I started with the radical list in a children’s Chinese dictionary: Wang4 Wen2 Xin1 Xue2 Sheng1 Z4i Dian3 (旺文新學生字典, 旺文出版公司). Since there’s some dispcrepancy among radical lists, especially in ponunciation, I decided to use this list as a starting point. Also, it’s a really cool all-Chinese dictionary with 5000 of the most commonly occuring characters, stroke orders, and example sentences (sort of a more intense version of the Far East 3000). My version is pink with an elephant on the cover.
Then I went to Chinaknowledge to get the English meanings. Some of the definitions there seem a llittle off, so now I’m checking it against Zhongwen.com. Some of the radicals there don’t have entries, but you can sort of get an idea by clicking on the example characters that are listed under a radical.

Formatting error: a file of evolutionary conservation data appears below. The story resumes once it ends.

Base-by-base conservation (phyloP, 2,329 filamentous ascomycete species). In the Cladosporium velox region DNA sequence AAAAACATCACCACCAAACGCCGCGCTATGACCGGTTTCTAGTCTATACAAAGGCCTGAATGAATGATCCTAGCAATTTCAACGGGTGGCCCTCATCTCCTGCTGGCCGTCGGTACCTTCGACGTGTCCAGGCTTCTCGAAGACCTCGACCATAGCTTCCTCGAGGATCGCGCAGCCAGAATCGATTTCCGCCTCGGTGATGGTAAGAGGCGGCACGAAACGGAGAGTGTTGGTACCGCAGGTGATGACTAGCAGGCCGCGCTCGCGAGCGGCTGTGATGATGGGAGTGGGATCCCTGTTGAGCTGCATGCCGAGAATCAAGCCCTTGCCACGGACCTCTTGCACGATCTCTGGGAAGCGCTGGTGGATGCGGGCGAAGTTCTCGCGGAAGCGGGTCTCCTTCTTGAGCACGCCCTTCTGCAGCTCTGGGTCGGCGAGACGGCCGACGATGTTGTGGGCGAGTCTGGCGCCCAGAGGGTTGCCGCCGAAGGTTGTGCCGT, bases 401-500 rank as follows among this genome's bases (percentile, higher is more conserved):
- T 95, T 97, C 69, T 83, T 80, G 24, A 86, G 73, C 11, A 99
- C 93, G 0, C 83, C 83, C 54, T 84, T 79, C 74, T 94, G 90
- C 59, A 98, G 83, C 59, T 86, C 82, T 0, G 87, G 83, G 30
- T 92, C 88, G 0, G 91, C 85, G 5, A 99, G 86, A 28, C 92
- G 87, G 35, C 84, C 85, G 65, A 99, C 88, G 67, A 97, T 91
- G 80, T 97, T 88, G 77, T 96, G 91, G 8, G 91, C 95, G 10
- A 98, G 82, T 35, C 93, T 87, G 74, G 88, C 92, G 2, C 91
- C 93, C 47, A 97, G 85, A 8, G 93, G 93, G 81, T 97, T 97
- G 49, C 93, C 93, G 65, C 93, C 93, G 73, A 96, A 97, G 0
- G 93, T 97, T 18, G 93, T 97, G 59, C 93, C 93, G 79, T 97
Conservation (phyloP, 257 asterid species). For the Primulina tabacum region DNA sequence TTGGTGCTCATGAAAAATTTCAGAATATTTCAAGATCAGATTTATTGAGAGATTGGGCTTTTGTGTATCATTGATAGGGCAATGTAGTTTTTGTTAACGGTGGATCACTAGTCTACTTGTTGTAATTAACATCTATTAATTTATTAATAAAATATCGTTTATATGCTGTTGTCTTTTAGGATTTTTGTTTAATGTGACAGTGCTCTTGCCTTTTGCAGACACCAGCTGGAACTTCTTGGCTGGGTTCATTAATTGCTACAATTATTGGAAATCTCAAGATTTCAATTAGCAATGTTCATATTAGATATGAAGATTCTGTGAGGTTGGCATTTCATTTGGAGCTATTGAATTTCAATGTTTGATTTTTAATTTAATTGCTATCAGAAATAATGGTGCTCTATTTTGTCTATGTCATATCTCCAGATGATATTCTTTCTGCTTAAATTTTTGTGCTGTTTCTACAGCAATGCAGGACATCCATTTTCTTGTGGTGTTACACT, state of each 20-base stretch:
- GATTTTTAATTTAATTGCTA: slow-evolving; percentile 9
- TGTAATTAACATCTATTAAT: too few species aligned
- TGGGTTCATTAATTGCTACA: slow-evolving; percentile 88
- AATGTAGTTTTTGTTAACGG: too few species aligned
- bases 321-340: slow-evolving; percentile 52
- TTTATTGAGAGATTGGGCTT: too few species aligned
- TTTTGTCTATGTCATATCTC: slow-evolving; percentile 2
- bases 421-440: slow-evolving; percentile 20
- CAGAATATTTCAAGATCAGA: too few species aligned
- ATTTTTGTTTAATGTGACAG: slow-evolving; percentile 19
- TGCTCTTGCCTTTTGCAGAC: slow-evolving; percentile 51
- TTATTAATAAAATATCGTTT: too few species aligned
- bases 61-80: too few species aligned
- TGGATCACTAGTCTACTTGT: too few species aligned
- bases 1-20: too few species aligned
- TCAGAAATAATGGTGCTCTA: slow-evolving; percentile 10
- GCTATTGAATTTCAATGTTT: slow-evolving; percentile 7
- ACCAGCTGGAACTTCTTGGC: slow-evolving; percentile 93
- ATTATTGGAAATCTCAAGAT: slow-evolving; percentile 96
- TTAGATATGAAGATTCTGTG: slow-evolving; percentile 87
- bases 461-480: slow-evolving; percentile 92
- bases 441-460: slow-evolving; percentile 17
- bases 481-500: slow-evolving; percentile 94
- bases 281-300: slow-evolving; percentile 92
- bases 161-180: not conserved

I’ve checked out some books, but they’re all crap. I’m still looking for any other resources. And I think it probably makes more sense just to learn the 200 or so characters that form the basis of the classification system used at Zhongwen.com, instead of the radicals. I’m just learning the radicals so I’ll always be able to look up any character in a traditional dictionary, when I don’t happen to have my Palm with handwriting recognition nearby.